Ceiling of the church of Sant’Antonio in Campo Marzio, Rome Ceiling of the church of Sant’Antonio in Campo Marzio, Rome Marco Varro/123rf.com

In search of modern day baroque in Italy

Exploring the modern-day legacy of Italy’s greatest design movement

by 06 April 2016

Awe-inspiring and decadent, the Baroque movement sparked an upheaval in Italian art, architecture and interiors. Visionaries such as Caravaggio, Bernini, Borromini and Richini established a style that continues to influence our contemporary definition of beauty.

Italian designers have always looked to the past for inspiration, and as part of this year’s Salone del Mobile a major exhibition – Before Design: Classic – will “tell the story of classic Made in Italy taste... a style drawn from history and [Italy’s] great taste and cultural heritage.” The Baroque has played a key role in this heritage, and across Italy many designers – from artisan furniture makers to high-end fashion houses – are keeping this glorious past alive.

Interior décor

Budri-Luxury pag-55A marble floor created by Budri for a client in Montecarlo

Baroque interiors sought to overwhelm with splendour, and recent work by Fendi Casa offers a delightful interpretation of this principle. Projects such as the award-winning Damac Residency, Dubai, take a modernist look while adhering to the Baroque philosophy of excess, with its shock of floor-to-ceiling gold.

Another brand famed for its opulence – Dolce & Gabbana – have certainly taken a cue from the Baroque for their shop interiors in places such as Milan, Tokyo, Melbourne and New York. Oversized gold mirrors, glittering Murano glass chandeliers, and sumptuous wallpaper in shades of deep red and purple, are some of the many pieces that nod to Italian heritage.

Italian craftsmanship, meanwhile, is being preserved by the likes of Budri, a marble-inlay specialist in Northern Italy creating floors which recall the palatial beauty of an Italian villa. Their work – which spans more than half a century – derives from a legacy of inlayers and mosaicists. It also embraces a contemporary approach driven by innovation, exemplified by their 2015 Papiro Collection in collaboration with Patricia Urquiola.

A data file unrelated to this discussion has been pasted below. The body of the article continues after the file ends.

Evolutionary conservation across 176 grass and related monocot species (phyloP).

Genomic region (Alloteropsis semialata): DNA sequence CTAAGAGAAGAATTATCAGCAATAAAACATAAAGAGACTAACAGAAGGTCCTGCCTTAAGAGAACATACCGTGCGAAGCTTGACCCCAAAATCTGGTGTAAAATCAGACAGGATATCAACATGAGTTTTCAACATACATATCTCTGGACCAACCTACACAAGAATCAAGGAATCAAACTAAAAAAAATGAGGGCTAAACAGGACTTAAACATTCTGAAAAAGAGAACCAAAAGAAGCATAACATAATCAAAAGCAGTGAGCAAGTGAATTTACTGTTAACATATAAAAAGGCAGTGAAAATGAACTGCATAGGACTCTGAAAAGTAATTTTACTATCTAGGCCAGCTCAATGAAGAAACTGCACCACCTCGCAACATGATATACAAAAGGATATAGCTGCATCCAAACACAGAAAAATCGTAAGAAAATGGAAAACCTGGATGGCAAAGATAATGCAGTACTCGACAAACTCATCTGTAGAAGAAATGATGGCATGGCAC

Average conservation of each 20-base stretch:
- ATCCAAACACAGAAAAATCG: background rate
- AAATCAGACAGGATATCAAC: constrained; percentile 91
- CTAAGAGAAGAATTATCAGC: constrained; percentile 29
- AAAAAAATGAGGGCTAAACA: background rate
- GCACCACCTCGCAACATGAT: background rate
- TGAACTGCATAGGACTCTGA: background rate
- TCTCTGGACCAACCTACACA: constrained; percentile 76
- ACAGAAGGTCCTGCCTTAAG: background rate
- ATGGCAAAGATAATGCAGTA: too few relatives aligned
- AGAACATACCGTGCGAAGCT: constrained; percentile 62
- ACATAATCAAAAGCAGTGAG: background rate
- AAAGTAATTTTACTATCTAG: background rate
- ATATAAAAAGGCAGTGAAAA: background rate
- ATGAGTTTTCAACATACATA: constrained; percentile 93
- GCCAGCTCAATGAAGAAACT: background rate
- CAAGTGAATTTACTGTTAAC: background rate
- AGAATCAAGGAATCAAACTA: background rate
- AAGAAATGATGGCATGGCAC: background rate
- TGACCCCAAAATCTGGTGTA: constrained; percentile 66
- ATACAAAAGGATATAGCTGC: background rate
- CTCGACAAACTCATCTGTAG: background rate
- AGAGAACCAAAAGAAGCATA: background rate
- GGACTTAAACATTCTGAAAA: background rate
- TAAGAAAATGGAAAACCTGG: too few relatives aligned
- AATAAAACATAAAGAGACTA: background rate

Related: What Made in Murano means today

Furniture

218 Fendi-Casa Sloane-Sofa Making-OfCasa Sloane sofa by Fendi

One furniture maker whose works carries the stamp of the Baroque – dramatic curved lines, fine materials and exquisite, eye-catching details – is the Tuscan-based Valderamobili. Since 1976 the company has been making elegant collections with a strong Baroque emphasis. The Luigi XVI (Louis XVI) collection, for instance, bears overt references to the Palace of Versailles – one of the most iconic exemplars of Baroque design. Richly upholstered chairs and gleaming wooden armoires are among the signature pieces.

Another noteworthy brand is Orsitalia, designing Baroque-inspired furniture since 1972. Founded by Angelo Orsi, the company has been modernised by the creative influence of Angelo’s children Carla and Oscar. This next generation is ‘valuing the Baroque world that characterises our history’ while pushing the boundaries with contemporary touches, such as the use of unexpected materials (think fur) and striking colour combinations.

Related: De Ponte Studio Architects at Milan Design Week

Homeware

2versacehomeGlassware in the Versace Casa collection 2016

Home accessories have long been a way of introducing a hint of 17th century glamour to the living space. Versace’s current homeware collections chime naturally with the Baroque, unabashed as they are in their classical motifs. The Medusa Lumière, a collection of crystal glassware, contains the head of Medusa locked in its long stem. Meanwhile pillows, sheets, robes and towels are equally ornate, with many available in a ‘Barocco’ print of black, white and gold awash with floral and Corinthian illustrations.

Vismara Design is another Italian specialist producing Baroque collections of furniture and homeware. These include accent pieces such as decorative columns, vases and braziers. One of the most intriguing pieces in their Baroque collection is the ‘amphora’ vase inspired by the curvaceous vessels used to store wine in ancient Greek times. Meanwhile, the braziers feature a removable bio-alcohol burner and tempered glass so that real fires can be lit without electricity.

Classic design at the Milan Furniture Show: Curious to explore more classical inspiration for today's designers? Visit Salone del Mobile 2016: Interpreting the Classic, Quatiere Fiera Milano, Rho 12 - 17th April 2016 www.lartdevivreonline.com